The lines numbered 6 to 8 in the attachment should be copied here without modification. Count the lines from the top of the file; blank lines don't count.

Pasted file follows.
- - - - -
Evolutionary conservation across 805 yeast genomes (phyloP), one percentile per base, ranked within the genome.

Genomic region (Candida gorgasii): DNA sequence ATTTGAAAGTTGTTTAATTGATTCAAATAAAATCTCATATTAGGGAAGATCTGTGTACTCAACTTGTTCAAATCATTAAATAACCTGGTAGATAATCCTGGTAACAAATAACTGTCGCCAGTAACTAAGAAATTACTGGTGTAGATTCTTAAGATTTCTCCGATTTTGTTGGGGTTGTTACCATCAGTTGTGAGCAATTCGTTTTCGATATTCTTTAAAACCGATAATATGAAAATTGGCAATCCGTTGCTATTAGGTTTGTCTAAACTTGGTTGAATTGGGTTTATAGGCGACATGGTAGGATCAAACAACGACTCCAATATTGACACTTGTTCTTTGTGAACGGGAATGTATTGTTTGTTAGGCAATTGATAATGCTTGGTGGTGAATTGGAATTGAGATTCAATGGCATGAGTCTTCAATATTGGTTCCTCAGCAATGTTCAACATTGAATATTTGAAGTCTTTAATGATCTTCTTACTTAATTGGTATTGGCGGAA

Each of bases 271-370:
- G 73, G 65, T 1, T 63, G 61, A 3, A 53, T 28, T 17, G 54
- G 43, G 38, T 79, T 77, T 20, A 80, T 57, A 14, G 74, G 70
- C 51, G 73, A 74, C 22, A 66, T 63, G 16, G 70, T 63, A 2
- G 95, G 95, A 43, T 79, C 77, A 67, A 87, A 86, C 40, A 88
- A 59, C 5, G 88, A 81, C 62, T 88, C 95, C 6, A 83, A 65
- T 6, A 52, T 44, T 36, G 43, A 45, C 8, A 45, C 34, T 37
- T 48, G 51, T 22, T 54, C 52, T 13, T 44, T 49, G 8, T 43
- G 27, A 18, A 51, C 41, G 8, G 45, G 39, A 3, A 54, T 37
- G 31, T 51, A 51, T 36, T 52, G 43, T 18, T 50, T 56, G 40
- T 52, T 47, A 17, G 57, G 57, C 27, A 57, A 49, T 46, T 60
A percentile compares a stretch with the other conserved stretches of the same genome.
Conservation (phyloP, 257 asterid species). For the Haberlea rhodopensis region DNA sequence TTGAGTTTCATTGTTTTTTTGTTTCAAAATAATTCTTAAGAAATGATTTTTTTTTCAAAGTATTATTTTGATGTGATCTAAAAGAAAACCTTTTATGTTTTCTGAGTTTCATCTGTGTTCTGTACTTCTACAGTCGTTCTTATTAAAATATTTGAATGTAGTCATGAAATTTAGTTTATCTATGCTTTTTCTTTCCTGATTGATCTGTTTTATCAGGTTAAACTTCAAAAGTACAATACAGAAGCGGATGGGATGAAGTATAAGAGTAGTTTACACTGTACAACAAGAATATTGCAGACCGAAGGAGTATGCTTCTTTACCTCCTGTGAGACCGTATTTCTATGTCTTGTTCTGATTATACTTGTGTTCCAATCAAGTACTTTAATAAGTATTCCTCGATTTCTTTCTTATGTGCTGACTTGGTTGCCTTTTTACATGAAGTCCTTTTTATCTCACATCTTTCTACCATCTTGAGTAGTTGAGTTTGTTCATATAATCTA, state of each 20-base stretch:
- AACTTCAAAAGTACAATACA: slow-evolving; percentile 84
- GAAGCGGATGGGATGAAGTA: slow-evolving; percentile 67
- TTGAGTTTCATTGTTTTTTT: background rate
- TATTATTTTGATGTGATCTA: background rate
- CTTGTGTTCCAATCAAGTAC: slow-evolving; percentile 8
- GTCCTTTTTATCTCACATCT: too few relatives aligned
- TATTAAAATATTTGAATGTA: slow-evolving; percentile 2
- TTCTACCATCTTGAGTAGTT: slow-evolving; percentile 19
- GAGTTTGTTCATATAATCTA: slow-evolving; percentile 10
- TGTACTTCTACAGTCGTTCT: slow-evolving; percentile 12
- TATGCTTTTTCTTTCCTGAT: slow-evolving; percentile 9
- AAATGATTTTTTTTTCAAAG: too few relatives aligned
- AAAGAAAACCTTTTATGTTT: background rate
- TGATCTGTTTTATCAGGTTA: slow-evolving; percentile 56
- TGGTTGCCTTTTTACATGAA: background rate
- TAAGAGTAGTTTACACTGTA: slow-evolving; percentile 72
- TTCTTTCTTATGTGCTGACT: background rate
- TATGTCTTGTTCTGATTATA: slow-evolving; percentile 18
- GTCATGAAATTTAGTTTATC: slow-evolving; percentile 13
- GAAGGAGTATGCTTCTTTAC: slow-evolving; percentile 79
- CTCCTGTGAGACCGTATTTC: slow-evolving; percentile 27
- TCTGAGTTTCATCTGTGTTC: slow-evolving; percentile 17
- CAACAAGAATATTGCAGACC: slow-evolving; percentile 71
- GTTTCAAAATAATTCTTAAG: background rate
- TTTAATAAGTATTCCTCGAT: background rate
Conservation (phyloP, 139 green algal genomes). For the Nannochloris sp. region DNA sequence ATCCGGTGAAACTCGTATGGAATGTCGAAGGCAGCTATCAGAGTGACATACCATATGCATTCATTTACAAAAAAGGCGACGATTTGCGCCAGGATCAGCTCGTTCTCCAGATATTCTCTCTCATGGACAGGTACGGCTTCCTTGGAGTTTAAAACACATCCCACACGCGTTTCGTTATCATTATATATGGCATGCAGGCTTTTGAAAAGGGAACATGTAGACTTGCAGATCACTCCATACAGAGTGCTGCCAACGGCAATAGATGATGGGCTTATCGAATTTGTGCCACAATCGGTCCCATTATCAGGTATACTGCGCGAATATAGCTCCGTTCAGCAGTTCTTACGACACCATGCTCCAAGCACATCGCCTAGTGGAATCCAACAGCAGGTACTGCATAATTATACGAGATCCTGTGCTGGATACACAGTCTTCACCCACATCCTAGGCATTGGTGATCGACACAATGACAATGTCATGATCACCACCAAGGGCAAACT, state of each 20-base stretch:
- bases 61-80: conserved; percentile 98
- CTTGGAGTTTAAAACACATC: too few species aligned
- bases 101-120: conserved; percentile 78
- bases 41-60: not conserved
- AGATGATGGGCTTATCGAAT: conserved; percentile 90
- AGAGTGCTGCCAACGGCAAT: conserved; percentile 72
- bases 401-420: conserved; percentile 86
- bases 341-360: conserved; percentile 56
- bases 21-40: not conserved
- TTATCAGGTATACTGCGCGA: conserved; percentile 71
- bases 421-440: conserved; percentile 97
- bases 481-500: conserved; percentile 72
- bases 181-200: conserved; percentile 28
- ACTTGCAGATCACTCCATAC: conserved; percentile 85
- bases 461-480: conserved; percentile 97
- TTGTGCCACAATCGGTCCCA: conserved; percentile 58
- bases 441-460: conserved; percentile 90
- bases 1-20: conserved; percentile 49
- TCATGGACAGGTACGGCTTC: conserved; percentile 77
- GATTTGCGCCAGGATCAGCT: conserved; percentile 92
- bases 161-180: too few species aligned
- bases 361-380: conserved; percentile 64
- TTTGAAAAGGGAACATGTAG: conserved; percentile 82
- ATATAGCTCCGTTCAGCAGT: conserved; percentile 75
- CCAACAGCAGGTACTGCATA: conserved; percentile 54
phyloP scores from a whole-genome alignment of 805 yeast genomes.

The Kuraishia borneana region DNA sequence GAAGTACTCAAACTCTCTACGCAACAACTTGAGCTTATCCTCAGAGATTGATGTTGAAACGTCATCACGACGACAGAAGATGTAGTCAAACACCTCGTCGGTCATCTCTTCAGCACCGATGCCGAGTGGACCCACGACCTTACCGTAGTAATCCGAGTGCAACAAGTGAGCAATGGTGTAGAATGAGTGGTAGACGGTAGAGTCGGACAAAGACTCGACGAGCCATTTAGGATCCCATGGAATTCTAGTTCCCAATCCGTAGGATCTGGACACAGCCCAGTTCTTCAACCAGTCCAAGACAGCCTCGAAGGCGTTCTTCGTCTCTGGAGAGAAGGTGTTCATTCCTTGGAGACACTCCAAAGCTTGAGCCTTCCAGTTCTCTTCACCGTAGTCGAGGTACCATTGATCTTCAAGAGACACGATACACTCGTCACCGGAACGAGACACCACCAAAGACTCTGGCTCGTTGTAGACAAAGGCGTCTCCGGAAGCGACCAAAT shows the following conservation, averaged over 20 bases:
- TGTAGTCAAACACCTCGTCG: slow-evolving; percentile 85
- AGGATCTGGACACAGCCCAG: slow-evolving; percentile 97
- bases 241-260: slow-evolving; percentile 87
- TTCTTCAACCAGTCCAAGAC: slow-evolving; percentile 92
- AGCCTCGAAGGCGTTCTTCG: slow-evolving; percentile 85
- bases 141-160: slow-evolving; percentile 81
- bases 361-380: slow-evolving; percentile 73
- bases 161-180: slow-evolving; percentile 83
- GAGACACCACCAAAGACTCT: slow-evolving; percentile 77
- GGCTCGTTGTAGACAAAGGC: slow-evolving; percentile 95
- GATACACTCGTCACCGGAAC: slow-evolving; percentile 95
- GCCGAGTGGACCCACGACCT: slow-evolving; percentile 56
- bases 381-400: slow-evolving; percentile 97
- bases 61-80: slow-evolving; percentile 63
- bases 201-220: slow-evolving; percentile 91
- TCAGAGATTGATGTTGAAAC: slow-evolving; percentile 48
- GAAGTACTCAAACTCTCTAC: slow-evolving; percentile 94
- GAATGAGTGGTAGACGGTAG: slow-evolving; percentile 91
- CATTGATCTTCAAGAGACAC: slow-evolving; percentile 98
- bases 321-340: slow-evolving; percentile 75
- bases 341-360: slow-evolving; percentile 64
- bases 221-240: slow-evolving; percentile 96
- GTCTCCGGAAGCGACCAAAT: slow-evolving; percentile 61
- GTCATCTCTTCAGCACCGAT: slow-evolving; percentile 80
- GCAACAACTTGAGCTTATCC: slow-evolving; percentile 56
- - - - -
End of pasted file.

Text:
- C 51, G 73, A 74, C 22, A 66, T 63, G 16, G 70, T 63, A 2
- G 95, G 95, A 43, T 79, C 77, A 67, A 87, A 86, C 40, A 88
- A 59, C 5, G 88, A 81, C 62, T 88, C 95, C 6, A 83, A 65